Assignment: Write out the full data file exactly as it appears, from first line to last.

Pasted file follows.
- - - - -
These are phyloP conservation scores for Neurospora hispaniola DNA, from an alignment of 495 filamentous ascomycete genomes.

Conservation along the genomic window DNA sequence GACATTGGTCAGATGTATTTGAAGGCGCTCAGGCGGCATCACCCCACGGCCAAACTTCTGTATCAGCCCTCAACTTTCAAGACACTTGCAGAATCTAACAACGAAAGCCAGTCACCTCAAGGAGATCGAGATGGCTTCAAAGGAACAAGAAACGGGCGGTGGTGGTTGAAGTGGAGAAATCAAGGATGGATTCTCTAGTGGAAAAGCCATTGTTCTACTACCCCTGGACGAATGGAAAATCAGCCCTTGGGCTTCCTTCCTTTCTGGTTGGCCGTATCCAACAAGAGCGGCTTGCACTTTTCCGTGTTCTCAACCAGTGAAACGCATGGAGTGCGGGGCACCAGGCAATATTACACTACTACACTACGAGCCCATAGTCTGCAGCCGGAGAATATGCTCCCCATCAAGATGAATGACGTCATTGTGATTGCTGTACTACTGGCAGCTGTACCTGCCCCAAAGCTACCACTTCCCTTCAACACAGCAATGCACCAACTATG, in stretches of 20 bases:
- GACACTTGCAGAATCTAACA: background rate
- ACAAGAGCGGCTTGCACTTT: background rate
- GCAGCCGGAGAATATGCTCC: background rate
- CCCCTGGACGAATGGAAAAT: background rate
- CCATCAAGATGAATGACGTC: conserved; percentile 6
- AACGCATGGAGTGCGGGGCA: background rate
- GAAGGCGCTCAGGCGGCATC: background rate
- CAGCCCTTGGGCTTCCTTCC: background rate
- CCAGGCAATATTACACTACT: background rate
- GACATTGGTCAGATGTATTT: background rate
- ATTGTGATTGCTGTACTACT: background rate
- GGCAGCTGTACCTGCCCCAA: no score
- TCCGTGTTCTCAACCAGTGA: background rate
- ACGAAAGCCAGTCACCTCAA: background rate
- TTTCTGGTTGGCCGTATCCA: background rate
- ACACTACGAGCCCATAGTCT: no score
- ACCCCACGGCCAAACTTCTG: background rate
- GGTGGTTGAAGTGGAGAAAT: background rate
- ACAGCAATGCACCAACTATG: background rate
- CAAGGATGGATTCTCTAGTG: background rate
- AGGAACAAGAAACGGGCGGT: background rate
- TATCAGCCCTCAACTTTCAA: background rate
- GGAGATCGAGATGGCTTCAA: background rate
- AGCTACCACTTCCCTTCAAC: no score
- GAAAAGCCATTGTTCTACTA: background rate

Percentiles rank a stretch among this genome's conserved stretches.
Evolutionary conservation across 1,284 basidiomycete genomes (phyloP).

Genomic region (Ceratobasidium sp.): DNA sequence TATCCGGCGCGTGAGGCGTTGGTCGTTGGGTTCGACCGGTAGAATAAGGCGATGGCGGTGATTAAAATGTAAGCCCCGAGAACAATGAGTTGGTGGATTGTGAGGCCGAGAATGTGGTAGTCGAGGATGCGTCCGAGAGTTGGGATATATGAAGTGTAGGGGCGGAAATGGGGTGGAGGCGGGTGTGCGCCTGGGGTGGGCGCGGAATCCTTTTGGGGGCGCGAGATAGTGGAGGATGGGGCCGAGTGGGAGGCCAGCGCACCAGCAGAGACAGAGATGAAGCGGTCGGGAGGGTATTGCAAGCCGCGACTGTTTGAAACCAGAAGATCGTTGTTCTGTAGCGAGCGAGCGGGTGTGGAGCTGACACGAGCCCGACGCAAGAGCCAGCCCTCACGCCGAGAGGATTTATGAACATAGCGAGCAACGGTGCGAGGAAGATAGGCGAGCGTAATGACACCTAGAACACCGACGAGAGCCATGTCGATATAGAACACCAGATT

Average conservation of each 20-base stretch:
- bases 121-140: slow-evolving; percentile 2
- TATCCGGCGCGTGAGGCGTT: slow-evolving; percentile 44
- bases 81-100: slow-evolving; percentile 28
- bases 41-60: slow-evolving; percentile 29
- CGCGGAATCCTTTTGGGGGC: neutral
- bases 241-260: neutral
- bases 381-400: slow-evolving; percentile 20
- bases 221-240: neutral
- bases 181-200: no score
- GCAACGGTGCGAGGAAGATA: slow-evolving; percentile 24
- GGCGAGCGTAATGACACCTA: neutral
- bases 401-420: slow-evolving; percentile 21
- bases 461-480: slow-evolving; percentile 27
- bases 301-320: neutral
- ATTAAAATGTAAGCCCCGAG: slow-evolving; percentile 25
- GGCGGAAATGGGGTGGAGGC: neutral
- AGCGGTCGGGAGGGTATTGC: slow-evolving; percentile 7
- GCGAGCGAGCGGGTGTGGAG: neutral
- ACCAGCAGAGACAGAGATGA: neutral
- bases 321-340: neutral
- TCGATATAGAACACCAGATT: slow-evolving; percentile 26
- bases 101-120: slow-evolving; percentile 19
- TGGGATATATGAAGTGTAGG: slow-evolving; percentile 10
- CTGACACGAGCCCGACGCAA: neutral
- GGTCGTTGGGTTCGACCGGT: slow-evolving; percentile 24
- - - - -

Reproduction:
These are phyloP conservation scores for Neurospora hispaniola DNA, from an alignment of 495 filamentous ascomycete genomes.

Conservation along the genomic window DNA sequence GACATTGGTCAGATGTATTTGAAGGCGCTCAGGCGGCATCACCCCACGGCCAAACTTCTGTATCAGCCCTCAACTTTCAAGACACTTGCAGAATCTAACAACGAAAGCCAGTCACCTCAAGGAGATCGAGATGGCTTCAAAGGAACAAGAAACGGGCGGTGGTGGTTGAAGTGGAGAAATCAAGGATGGATTCTCTAGTGGAAAAGCCATTGTTCTACTACCCCTGGACGAATGGAAAATCAGCCCTTGGGCTTCCTTCCTTTCTGGTTGGCCGTATCCAACAAGAGCGGCTTGCACTTTTCCGTGTTCTCAACCAGTGAAACGCATGGAGTGCGGGGCACCAGGCAATATTACACTACTACACTACGAGCCCATAGTCTGCAGCCGGAGAATATGCTCCCCATCAAGATGAATGACGTCATTGTGATTGCTGTACTACTGGCAGCTGTACCTGCCCCAAAGCTACCACTTCCCTTCAACACAGCAATGCACCAACTATG, in stretches of 20 bases:
- GACACTTGCAGAATCTAACA: background rate
- ACAAGAGCGGCTTGCACTTT: background rate
- GCAGCCGGAGAATATGCTCC: background rate
- CCCCTGGACGAATGGAAAAT: background rate
- CCATCAAGATGAATGACGTC: conserved; percentile 6
- AACGCATGGAGTGCGGGGCA: background rate
- GAAGGCGCTCAGGCGGCATC: background rate
- CAGCCCTTGGGCTTCCTTCC: background rate
- CCAGGCAATATTACACTACT: background rate
- GACATTGGTCAGATGTATTT: background rate
- ATTGTGATTGCTGTACTACT: background rate
- GGCAGCTGTACCTGCCCCAA: no score
- TCCGTGTTCTCAACCAGTGA: background rate
- ACGAAAGCCAGTCACCTCAA: background rate
- TTTCTGGTTGGCCGTATCCA: background rate
- ACACTACGAGCCCATAGTCT: no score
- ACCCCACGGCCAAACTTCTG: background rate
- GGTGGTTGAAGTGGAGAAAT: background rate
- ACAGCAATGCACCAACTATG: background rate
- CAAGGATGGATTCTCTAGTG: background rate
- AGGAACAAGAAACGGGCGGT: background rate
- TATCAGCCCTCAACTTTCAA: background rate
- GGAGATCGAGATGGCTTCAA: background rate
- AGCTACCACTTCCCTTCAAC: no score
- GAAAAGCCATTGTTCTACTA: background rate

Percentiles rank a stretch among this genome's conserved stretches.
Evolutionary conservation across 1,284 basidiomycete genomes (phyloP).

Genomic region (Ceratobasidium sp.): DNA sequence TATCCGGCGCGTGAGGCGTTGGTCGTTGGGTTCGACCGGTAGAATAAGGCGATGGCGGTGATTAAAATGTAAGCCCCGAGAACAATGAGTTGGTGGATTGTGAGGCCGAGAATGTGGTAGTCGAGGATGCGTCCGAGAGTTGGGATATATGAAGTGTAGGGGCGGAAATGGGGTGGAGGCGGGTGTGCGCCTGGGGTGGGCGCGGAATCCTTTTGGGGGCGCGAGATAGTGGAGGATGGGGCCGAGTGGGAGGCCAGCGCACCAGCAGAGACAGAGATGAAGCGGTCGGGAGGGTATTGCAAGCCGCGACTGTTTGAAACCAGAAGATCGTTGTTCTGTAGCGAGCGAGCGGGTGTGGAGCTGACACGAGCCCGACGCAAGAGCCAGCCCTCACGCCGAGAGGATTTATGAACATAGCGAGCAACGGTGCGAGGAAGATAGGCGAGCGTAATGACACCTAGAACACCGACGAGAGCCATGTCGATATAGAACACCAGATT

Average conservation of each 20-base stretch:
- bases 121-140: slow-evolving; percentile 2
- TATCCGGCGCGTGAGGCGTT: slow-evolving; percentile 44
- bases 81-100: slow-evolving; percentile 28
- bases 41-60: slow-evolving; percentile 29
- CGCGGAATCCTTTTGGGGGC: neutral
- bases 241-260: neutral
- bases 381-400: slow-evolving; percentile 20
- bases 221-240: neutral
- bases 181-200: no score
- GCAACGGTGCGAGGAAGATA: slow-evolving; percentile 24
- GGCGAGCGTAATGACACCTA: neutral
- bases 401-420: slow-evolving; percentile 21
- bases 461-480: slow-evolving; percentile 27
- bases 301-320: neutral
- ATTAAAATGTAAGCCCCGAG: slow-evolving; percentile 25
- GGCGGAAATGGGGTGGAGGC: neutral
- AGCGGTCGGGAGGGTATTGC: slow-evolving; percentile 7
- GCGAGCGAGCGGGTGTGGAG: neutral
- ACCAGCAGAGACAGAGATGA: neutral
- bases 321-340: neutral
- TCGATATAGAACACCAGATT: slow-evolving; percentile 26
- bases 101-120: slow-evolving; percentile 19
- TGGGATATATGAAGTGTAGG: slow-evolving; percentile 10
- CTGACACGAGCCCGACGCAA: neutral
- GGTCGTTGGGTTCGACCGGT: slow-evolving; percentile 24